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Mets’ Steven Matz ready for first full season in big leagues

New York Mets starting pitcher Steven Matz

New York Mets starting pitcher Steven Matz (32) delivers the pitch in first inning during Game 4 of the World Series against the Kansas City Royals at Citi Field on Saturday, Oct. 31, 2015. Credit: Newsday / Thomas A. Ferrara

PORT ST. LUCIE, Fla. — Before a throwing session Thursday, Steven Matz enjoyed the calm before the official opening of spring training. He emerged from the clubhouse with a radio-controlled monster truck, which he directed to do donuts in the dirt.

His friend and rotation-mate, Jacob deGrom, followed shortly with a super-charged radio-controlled car of his own.

Soon the time will come for the Mets to bear down and resume the business of chasing their first World Series championship in 30 years.

“Right now, I’m just looking forward to spring training and having all the guys get back down here,” said Matz, the Long Island native who helped propel the Mets to the National League pennant a year ago. “It’s kind of that laid-back atmosphere and everyone’s starting to get back into the groove.”

Matz, 24, made his big-league debut in 2015, posting a 2.27 ERA in six regular-season starts, though a lat injury sidelined him for two months. He returned in September, only to deal with a back issue that jeopardized his ability to pitch in the playoffs.

Nevertheless, he posted a 3.60 ERA in three postseason starts, including one in the World Series.

Despite the injuries and setbacks, Matz successfully got his first taste of the big leagues. The transition was made easier by his familiarity with the team, which should help as he begins his first full big-league season.

“It helped a lot,” said Matz, whom the Mets picked in the second round of the 2009 draft. “To get called up and not know anybody would have been a lot more pressure and feeling out of place. For me to know the guys and be friends with them definitely made it easier for me.”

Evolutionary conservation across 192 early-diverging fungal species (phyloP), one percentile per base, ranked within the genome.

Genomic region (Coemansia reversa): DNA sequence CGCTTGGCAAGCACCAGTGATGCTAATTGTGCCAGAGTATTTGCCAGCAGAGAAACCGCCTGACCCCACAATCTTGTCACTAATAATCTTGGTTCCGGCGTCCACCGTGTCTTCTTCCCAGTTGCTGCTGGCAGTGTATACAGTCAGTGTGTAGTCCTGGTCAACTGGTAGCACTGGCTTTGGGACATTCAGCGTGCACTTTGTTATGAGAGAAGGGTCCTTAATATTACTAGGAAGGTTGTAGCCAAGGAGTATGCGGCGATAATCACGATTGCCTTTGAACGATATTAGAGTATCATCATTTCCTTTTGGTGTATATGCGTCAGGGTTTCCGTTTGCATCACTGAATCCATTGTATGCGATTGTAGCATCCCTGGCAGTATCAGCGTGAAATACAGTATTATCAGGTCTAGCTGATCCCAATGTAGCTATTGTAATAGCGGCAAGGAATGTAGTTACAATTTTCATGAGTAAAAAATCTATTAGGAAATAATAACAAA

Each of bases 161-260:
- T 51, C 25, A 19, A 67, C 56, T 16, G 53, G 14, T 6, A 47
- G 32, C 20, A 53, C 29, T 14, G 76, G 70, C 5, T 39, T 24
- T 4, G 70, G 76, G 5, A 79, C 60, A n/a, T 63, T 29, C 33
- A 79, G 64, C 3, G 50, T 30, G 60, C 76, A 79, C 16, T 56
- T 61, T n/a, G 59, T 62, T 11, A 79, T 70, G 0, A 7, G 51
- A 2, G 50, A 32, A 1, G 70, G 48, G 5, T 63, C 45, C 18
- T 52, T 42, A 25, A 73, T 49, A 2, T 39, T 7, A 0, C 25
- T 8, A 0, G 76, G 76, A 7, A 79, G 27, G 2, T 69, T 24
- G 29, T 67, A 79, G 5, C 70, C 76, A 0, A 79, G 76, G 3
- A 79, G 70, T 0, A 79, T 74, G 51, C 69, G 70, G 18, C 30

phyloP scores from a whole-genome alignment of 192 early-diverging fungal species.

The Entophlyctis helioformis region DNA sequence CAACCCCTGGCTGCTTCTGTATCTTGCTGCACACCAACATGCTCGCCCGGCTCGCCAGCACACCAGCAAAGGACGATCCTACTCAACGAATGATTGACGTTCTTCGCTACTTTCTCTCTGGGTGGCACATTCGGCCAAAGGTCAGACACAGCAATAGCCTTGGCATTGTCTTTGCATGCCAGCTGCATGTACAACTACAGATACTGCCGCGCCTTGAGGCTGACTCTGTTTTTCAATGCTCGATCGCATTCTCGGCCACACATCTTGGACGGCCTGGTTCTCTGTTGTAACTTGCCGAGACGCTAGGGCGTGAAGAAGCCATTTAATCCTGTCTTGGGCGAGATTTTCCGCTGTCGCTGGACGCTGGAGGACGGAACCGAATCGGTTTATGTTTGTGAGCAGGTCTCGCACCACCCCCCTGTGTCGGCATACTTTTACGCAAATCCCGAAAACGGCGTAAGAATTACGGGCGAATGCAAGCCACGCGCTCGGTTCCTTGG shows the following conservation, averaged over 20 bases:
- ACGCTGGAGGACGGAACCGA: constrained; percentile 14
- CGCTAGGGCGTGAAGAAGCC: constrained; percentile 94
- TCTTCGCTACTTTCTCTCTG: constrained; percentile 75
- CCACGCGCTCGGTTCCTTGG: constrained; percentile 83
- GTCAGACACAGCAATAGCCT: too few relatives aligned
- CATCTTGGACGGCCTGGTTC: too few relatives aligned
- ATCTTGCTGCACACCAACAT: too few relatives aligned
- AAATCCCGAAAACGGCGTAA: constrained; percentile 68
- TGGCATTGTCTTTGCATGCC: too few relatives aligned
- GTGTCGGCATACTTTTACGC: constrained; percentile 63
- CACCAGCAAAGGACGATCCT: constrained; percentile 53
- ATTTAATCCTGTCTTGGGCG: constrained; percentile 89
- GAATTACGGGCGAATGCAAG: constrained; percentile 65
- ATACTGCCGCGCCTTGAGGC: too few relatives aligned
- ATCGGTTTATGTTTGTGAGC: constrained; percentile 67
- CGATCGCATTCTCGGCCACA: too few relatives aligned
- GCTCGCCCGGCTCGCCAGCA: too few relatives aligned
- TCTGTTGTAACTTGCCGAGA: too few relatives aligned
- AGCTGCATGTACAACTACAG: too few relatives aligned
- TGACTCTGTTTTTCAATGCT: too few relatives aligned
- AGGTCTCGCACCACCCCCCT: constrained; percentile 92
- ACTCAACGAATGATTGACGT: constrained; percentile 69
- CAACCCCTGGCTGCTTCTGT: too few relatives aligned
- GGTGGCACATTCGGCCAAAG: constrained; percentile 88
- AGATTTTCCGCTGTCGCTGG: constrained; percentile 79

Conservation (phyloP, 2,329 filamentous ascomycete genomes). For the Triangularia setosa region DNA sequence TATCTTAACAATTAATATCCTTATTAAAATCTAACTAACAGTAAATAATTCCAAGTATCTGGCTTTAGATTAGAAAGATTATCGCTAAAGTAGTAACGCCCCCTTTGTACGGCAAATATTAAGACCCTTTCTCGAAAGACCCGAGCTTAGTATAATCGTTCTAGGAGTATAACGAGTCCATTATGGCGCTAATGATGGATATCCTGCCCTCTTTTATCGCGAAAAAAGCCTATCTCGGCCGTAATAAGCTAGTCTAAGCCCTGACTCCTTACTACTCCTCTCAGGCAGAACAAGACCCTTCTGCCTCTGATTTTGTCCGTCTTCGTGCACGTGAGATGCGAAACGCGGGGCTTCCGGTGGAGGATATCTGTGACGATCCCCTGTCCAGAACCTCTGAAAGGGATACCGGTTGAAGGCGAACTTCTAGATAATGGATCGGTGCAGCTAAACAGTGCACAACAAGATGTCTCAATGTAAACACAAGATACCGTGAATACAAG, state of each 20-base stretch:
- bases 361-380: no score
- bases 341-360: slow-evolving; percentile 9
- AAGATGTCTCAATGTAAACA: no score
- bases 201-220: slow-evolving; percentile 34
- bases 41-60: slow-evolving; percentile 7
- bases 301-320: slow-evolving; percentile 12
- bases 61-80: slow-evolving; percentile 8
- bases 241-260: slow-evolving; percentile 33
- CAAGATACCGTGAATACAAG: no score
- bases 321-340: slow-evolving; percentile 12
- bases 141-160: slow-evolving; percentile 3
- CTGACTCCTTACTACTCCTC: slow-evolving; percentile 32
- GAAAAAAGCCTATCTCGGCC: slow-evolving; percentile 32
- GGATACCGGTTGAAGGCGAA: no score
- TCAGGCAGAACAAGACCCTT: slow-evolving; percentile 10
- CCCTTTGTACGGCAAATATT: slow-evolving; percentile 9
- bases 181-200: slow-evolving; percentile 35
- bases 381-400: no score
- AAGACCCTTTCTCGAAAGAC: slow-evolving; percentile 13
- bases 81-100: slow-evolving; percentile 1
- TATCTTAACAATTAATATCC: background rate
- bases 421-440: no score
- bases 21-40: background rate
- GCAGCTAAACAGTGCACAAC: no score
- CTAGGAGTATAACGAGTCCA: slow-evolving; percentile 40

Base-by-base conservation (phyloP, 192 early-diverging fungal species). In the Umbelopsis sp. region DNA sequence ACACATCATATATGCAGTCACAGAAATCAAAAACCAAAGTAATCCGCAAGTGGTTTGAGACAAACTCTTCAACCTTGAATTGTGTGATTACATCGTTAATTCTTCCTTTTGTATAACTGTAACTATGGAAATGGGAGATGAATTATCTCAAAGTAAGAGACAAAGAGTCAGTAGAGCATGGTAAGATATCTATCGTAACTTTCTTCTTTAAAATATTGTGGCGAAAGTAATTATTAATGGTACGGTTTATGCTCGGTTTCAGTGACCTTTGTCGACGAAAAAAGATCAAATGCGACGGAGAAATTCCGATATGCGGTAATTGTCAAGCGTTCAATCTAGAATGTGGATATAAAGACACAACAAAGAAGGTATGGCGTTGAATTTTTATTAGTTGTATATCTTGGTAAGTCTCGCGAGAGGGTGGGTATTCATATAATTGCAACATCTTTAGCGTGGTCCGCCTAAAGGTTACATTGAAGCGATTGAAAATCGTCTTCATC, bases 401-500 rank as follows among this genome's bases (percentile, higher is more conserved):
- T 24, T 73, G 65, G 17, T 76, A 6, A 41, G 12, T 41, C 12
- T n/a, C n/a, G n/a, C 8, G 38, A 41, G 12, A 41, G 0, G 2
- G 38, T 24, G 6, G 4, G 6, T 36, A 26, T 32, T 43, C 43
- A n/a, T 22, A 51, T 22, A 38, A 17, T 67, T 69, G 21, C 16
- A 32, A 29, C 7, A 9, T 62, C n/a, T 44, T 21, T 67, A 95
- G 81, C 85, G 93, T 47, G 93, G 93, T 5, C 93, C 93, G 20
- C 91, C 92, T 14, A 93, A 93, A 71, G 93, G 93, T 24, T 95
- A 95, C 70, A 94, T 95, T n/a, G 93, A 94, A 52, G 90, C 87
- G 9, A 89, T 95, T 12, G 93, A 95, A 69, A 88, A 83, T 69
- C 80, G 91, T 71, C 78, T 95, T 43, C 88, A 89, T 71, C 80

Now Matz hopes to build on what he learned last year, and to do that, he must stay healthy. Though he maintained roughly the same offseason workout routine, he paid close attention to finding ways to keep himself on the field.

“Last year, I got hurt a couple of times,” he said. “I don’t think it was because of a lack of work. I don’t think I’ll ever get hurt because of that. I just think it was a freak thing, so I educated myself a little bit in the areas that I can improve on.”

Matz understands the challenge will be different, perhaps more difficult. A year ago, he was the “new arm” in the Mets’ talented starting rotation. Now opponents will have more video, more information, more opportunities to adjust.

Of course, Matz already has shown a measure of adaptability. He made his MLB debut for his childhood team before dozens of friends and family, including a grandfather whose exuberant celebration turned him into an Internet sensation.

The pressure only increased once the Mets reached the World Series. That experience could come into play if the Mets successfully defend their pennant.

“For me, I just learned what that atmosphere is like, in front of that many people, that much media attention and all the other stuff that comes with it,” Matz said. “That type of pressure. That’s the main thing because it’s the same game, but all that extra stuff adds to the tension. If you can handle the World Series, there’s no bigger game.”

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